How Spinal Fusion Works
Cervical spinal fusion and lumbar spinal fusion offer a method of alleviating pain by decompression nerves and fusing together two or more vertebrae in the spine. In the case of cervical spinal fusion, we are referring to the neck; lumbar spinal fusion refers to the low back.
Your surgeon may use a bone graft and/or cage (artificial spacer) to fill in space where the disc has been removed. These plate and screws are literally fused on a vertebrae to another creating a single, solid bone. Fusing the vertebrae together restricts movement. In doing so, pain is relieved from the absence of degenerative discs rubbing together; however, some flexibility in the spine is compromised.
Once you have had a successful fusion, you never have to worry about those particular discs again. However, you do have to be aware of degeneration that may occur to the neighboring discs.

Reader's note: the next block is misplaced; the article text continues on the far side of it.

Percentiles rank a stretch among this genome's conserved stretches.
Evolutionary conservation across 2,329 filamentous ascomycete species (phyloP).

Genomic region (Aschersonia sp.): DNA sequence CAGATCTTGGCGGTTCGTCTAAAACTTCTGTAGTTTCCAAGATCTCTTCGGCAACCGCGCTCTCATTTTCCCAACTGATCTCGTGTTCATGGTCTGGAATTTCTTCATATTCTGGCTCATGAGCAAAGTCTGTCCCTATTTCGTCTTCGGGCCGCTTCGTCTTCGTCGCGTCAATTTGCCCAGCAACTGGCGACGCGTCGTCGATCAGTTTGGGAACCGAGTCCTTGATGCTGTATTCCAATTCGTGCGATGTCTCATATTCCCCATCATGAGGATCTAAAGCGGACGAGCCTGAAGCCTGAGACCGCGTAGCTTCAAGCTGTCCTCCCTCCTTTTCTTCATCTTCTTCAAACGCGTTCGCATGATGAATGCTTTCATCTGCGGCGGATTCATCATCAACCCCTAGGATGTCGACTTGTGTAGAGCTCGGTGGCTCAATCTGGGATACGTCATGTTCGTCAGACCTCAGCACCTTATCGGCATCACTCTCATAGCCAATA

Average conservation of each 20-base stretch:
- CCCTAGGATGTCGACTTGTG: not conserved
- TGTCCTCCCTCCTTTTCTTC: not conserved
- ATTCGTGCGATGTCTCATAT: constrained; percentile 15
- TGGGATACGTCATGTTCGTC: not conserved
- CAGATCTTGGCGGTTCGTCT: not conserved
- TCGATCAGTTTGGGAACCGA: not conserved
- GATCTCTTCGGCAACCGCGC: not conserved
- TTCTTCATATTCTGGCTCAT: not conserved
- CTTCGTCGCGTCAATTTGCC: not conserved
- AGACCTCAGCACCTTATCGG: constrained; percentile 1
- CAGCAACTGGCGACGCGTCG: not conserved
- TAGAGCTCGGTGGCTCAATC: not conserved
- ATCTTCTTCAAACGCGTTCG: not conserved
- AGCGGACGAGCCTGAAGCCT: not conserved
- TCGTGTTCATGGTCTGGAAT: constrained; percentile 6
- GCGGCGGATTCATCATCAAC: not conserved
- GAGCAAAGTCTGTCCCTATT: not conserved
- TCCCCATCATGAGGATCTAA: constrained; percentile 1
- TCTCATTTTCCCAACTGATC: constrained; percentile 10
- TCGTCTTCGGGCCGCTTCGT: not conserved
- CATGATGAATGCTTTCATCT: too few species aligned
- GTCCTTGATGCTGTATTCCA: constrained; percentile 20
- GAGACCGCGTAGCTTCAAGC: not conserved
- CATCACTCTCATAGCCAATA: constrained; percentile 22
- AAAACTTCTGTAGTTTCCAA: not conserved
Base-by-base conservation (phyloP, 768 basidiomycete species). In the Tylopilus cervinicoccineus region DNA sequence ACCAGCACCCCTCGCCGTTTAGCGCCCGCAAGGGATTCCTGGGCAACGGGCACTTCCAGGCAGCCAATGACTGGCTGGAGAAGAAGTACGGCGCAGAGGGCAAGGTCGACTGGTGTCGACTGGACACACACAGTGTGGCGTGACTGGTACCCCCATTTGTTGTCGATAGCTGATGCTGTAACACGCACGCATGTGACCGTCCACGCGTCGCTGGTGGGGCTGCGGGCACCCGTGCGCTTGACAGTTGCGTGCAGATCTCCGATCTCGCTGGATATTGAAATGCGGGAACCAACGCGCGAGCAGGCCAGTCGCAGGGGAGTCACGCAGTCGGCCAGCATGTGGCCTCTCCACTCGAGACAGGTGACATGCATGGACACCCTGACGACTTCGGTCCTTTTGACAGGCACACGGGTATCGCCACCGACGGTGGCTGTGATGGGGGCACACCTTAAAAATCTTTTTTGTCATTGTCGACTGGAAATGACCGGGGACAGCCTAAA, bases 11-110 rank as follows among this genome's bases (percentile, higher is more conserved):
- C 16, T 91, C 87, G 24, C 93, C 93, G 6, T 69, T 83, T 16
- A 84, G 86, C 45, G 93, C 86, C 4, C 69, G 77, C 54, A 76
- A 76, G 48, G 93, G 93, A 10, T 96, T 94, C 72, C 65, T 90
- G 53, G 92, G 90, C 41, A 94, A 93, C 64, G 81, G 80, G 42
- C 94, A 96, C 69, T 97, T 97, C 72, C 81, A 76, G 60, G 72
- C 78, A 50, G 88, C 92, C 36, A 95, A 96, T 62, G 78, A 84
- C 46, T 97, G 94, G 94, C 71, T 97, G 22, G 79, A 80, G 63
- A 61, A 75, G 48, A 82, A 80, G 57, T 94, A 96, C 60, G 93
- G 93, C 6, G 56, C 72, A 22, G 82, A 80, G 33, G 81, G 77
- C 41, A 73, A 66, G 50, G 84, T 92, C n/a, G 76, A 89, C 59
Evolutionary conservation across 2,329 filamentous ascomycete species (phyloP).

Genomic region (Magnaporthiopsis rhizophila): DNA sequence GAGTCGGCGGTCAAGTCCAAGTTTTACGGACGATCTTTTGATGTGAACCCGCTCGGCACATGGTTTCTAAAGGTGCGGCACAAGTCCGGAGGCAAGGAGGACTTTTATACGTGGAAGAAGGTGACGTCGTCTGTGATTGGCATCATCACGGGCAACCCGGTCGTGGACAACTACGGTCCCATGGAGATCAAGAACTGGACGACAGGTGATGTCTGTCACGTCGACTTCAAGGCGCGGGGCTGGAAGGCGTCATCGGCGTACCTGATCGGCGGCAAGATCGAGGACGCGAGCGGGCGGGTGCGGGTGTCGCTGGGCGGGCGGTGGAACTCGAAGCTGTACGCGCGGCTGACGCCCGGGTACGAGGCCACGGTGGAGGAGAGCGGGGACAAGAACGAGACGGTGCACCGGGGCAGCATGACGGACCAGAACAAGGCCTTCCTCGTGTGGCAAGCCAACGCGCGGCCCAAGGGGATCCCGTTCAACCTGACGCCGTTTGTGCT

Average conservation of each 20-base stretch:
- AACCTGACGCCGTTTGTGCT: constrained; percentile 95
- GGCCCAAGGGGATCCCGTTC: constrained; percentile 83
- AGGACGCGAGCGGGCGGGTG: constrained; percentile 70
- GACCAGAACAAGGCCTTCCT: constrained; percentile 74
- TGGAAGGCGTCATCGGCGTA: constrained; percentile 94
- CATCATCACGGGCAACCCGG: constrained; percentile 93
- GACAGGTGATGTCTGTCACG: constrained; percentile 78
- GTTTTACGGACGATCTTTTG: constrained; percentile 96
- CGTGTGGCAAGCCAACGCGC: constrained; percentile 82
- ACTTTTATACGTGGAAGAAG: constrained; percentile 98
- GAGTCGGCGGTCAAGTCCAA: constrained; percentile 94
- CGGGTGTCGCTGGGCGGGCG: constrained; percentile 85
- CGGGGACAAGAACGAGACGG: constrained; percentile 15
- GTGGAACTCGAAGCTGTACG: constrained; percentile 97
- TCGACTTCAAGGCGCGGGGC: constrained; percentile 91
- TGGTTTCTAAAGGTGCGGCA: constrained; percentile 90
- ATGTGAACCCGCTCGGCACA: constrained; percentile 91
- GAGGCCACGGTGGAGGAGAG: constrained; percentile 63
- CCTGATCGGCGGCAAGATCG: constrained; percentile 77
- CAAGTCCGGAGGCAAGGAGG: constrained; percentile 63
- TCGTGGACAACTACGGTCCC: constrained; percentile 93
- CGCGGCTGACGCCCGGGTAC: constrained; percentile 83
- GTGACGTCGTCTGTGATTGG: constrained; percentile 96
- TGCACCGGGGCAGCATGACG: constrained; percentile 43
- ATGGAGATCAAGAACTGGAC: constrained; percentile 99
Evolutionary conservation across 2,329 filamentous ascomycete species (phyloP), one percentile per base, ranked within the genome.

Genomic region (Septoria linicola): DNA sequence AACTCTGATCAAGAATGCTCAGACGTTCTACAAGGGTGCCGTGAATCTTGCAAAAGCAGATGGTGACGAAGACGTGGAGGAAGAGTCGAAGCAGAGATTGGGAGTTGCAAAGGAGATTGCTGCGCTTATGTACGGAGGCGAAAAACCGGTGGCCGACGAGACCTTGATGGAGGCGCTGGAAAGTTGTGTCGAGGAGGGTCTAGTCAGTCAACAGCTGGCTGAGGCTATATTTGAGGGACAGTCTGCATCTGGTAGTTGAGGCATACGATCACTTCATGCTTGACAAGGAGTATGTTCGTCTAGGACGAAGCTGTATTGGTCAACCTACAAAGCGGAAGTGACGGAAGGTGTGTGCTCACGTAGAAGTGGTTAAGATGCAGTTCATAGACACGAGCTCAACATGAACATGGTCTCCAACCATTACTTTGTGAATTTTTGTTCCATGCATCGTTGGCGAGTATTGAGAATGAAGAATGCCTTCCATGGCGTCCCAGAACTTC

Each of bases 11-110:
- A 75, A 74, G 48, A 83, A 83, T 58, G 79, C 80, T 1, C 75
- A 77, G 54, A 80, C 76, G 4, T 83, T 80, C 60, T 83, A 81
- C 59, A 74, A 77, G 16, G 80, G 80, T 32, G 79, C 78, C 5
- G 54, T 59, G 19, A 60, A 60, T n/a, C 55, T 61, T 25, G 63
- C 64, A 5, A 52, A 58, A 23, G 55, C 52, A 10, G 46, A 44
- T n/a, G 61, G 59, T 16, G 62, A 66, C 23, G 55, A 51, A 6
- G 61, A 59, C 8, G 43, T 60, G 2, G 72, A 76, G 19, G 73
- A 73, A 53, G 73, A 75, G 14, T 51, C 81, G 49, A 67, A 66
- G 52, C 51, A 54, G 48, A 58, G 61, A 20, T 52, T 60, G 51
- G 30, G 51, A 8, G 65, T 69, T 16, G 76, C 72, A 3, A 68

Activity restrictions following spinal fusion are about three months.
How Cervical Disc Replacement Works
Similar to spinal fusion, a disc replacement involves the removal of damaged disc and bone spurs that are replaced with an artificial cervical disc. But, rather than fusing vertebrae together, the artificial disc allows motion to be preserved. At EmergeOrtho-Triangle Region, our spine surgeons utilize multiple FDA approved artificial discs. Artificial discs closely resemble the size and function of a natural disc.
In clinical trials, level-two (two-disc) disease disc replacement was shown to be as good, if not superior, to spinal fusion. The benefits of cervical disc replacement are that:
- You do not have to worry about restricted range of motion.